State Unemployment System Overwhelmed
Callers can’t get through, 1.5 million calls last week to Department of Workforce Development.
On Monday, Dave Oestreich started calling the state’s unemployment insurance help line at 7:15 a.m. The office opens at 7:30.
“I was just continuously calling,” Oestreich said.
During off hours, callers get a message saying the hotline is closed. At 7:31 a.m., he started getting the other message he’s heard dozens of times for the last week: Too many people are on hold; you will be disconnected.
Oestreich, who manages an Applebee’s restaurant in Wausau, is one of the hundreds of thousands of Wisconsinites flooding the state’s unemployment insurance system in the wake of the state’s response to the new coronavirus — and overwhelming its infrastructure. Gov. Tony Evers said the state has taken steps to bolster its call center staff, but more is needed.
One result of the surge is that it’s impossible to know with any certainty how many people have become unemployed as a result of the economic shutdown that is part of the effort to slow the spread of the deadly virus. Another is that, for people like Oestreich, delays in having claims approved also mean delays in getting needed unemployment benefits.
According to newly released state data, some 115,679 people applied for unemployment last week. And on Monday alone, the number of initial claims for unemployment benefits topped 24,600, the highest single-day total since the outbreak.
For some, an online application is sufficient for the state. But other applicants who use the site receive messages saying they need to call a state hotline to complete the process. This can apply to people who have not applied before, or haven’t applied in a long time, or for employees of businesses not on file with the state. Those who get this message cannot complete their applications online.
“The system was not built to handle this call volume,” Evers said at a Monday press conference. “However, we’re working to increase that capacity.”
Oestreich considers himself relatively fortunate. His restaurant was one of the chain’s five Wisconsin location that the company kept open for carryout and to-go orders. He’s still working, albeit at reduced hours.
“I am still getting a paycheck — not a complete one, but I know I’m going to have bread on my table,” he said. “What about these people who are not working, who haven’t been able to sign up for unemployment? They’re still 10 days, two weeks away from seeing any money coming in. That’s the scary thing.”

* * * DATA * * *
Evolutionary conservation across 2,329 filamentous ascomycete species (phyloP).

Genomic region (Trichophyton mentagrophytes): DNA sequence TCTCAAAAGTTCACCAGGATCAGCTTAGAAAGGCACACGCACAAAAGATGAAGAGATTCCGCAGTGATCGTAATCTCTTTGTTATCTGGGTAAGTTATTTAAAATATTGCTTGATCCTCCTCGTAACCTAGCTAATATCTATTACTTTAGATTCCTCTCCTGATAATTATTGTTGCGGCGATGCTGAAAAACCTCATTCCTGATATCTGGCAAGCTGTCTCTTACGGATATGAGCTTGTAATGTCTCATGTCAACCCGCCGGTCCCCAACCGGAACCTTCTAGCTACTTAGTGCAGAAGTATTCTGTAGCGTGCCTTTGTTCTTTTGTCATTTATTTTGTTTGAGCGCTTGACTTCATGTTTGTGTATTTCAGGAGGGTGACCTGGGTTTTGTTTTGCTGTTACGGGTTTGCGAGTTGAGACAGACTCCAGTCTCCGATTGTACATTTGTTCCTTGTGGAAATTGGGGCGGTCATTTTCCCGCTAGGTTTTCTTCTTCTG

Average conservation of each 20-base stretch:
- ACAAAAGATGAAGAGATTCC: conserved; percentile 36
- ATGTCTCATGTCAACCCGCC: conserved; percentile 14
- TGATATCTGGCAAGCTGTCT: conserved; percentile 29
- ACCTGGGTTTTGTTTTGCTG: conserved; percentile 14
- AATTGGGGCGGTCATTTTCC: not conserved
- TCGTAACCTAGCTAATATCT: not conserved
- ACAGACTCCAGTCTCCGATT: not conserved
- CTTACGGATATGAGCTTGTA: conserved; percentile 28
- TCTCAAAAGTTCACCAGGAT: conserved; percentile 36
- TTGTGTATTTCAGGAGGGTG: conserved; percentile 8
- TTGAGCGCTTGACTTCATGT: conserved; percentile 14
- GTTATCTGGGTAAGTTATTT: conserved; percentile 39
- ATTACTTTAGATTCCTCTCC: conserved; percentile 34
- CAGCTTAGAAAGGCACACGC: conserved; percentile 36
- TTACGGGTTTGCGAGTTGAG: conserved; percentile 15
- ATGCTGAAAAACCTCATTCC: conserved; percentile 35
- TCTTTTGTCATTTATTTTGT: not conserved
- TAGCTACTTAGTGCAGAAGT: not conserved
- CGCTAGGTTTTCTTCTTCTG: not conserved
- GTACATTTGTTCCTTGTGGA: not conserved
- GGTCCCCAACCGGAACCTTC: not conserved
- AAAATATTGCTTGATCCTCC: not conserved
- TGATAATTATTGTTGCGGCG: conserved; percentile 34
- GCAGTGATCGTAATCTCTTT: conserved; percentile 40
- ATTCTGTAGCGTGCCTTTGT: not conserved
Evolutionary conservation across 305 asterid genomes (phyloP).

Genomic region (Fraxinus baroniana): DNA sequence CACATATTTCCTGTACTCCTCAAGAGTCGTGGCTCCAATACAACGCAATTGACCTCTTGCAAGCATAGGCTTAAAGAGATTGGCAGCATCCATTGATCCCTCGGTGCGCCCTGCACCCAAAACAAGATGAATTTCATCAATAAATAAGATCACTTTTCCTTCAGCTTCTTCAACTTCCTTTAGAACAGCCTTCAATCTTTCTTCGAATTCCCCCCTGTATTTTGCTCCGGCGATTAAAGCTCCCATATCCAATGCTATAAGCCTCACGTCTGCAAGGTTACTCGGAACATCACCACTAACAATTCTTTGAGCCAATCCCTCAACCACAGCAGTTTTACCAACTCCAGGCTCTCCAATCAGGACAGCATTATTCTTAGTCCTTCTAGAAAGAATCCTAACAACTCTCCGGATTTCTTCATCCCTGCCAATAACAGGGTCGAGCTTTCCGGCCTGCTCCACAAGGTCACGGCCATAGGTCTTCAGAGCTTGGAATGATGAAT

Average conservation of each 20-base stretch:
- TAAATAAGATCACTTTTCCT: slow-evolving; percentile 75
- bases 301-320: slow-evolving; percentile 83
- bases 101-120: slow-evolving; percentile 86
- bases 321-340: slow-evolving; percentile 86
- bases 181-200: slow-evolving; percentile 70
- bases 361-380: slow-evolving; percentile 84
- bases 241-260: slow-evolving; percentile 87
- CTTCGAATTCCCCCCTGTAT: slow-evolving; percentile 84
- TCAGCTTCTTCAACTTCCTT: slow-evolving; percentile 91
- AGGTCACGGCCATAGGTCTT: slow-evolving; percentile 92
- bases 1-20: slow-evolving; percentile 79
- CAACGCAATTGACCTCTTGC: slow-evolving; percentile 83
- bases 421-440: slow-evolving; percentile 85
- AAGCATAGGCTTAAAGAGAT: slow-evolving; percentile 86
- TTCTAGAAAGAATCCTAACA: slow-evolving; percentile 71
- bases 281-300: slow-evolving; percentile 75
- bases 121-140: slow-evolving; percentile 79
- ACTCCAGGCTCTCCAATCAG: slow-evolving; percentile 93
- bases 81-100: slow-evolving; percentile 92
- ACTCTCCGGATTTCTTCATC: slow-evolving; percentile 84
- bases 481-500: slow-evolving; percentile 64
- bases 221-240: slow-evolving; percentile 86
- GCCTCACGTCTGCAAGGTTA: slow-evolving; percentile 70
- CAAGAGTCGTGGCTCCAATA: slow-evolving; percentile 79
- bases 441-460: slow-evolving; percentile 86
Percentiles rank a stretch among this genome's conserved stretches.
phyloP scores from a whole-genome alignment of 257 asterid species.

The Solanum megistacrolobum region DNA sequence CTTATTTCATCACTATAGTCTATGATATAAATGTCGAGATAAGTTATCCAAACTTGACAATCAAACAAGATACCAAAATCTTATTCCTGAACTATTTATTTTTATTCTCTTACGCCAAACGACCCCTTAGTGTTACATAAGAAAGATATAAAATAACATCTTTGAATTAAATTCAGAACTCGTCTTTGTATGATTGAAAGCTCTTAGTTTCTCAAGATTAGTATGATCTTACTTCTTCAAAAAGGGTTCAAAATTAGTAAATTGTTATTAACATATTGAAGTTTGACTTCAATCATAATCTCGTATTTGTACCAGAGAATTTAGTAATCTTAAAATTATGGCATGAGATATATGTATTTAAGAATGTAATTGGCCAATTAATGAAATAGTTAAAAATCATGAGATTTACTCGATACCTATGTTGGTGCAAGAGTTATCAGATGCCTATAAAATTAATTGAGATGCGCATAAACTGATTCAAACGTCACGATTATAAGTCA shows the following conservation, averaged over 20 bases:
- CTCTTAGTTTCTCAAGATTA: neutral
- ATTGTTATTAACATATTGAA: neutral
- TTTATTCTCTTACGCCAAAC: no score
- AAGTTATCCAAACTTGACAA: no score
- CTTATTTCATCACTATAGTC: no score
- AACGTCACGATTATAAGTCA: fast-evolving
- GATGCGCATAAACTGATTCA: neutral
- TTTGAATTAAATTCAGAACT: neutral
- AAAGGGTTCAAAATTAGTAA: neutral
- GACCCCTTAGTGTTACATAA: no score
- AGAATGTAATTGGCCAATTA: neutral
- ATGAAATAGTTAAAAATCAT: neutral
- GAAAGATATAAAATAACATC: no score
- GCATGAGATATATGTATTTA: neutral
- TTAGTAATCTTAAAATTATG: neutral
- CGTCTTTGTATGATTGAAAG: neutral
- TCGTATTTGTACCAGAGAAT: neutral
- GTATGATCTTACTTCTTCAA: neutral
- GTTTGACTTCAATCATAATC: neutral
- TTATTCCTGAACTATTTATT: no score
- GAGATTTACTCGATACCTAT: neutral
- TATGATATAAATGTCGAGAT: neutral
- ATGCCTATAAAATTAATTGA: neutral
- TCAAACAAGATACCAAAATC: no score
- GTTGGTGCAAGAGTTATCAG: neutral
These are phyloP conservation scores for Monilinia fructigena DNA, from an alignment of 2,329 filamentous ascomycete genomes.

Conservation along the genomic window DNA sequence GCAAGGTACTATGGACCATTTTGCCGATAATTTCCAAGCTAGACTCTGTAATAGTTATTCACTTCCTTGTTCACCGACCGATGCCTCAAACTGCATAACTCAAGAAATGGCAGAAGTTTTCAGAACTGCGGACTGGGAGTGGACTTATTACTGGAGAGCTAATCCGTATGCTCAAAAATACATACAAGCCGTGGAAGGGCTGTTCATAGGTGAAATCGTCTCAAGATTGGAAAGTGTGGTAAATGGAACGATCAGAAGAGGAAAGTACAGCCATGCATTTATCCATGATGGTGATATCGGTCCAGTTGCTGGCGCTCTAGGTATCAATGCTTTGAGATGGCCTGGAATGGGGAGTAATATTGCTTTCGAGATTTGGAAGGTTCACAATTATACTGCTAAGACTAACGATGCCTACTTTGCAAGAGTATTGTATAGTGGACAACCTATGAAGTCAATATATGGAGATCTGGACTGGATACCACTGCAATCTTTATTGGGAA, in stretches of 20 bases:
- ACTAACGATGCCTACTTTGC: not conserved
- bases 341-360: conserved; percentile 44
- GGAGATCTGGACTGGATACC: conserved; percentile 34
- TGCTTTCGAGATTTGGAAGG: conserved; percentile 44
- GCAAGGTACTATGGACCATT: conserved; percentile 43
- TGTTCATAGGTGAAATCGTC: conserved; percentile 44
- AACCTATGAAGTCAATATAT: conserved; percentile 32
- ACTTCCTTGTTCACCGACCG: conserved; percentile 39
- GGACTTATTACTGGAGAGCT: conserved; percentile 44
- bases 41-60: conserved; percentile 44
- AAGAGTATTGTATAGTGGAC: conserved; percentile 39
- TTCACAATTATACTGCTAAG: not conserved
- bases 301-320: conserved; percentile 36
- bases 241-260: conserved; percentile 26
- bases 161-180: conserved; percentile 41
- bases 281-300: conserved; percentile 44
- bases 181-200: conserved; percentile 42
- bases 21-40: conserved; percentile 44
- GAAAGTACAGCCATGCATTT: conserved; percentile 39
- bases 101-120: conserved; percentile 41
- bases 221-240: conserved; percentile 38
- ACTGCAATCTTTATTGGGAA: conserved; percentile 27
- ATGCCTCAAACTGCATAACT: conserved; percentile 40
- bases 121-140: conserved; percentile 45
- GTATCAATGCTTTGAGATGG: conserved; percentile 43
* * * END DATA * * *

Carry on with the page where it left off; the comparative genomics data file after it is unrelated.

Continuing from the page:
Some of those people, Oestreich said, are the 60 or so employees, many of them servers and bartenders, who were laid off when his restaurant closed to dine-in customers. He’s heard from his employees who made it further than he did in the phone system — rather than getting disconnected, they were put on hold, left there for hours, and then disconnected. Another employee told him her phone died while she waited on hold.
To Oestreich, it’s baffling that the state wasn’t prepared for the surge of calls that came following the governor’s “safer-at-home” order. And he questions why the state can’t temporarily relax requirements for those applications DWD has determined can’t be completed online.
The DWD has increased its call center staff from 57 to 92 workers in the last week. It’s training another 40 staffers from other divisions to assist with calls, and seeking to hire another 80 workers.
Evers called on the Legislature to take action to help bolster state agencies’ ability to respond and the benefits Wisconsinites can receive, for example by eliminating a one-week waiting period before people can start receiving benefits.
Nationally, unemployment claims last week hit 3.3 million, the most claims in history and nearly five times the previous U.S. record.
“There are so many of these stories,” Oestreich said of people failing to get through for state benefits. “It is a scary, scary situation.”
Listen to the WPR report here.
Wisconsinites In Limbo As State Unemployment System Overwhelmed was originally published by Wisconsin Public Radio.
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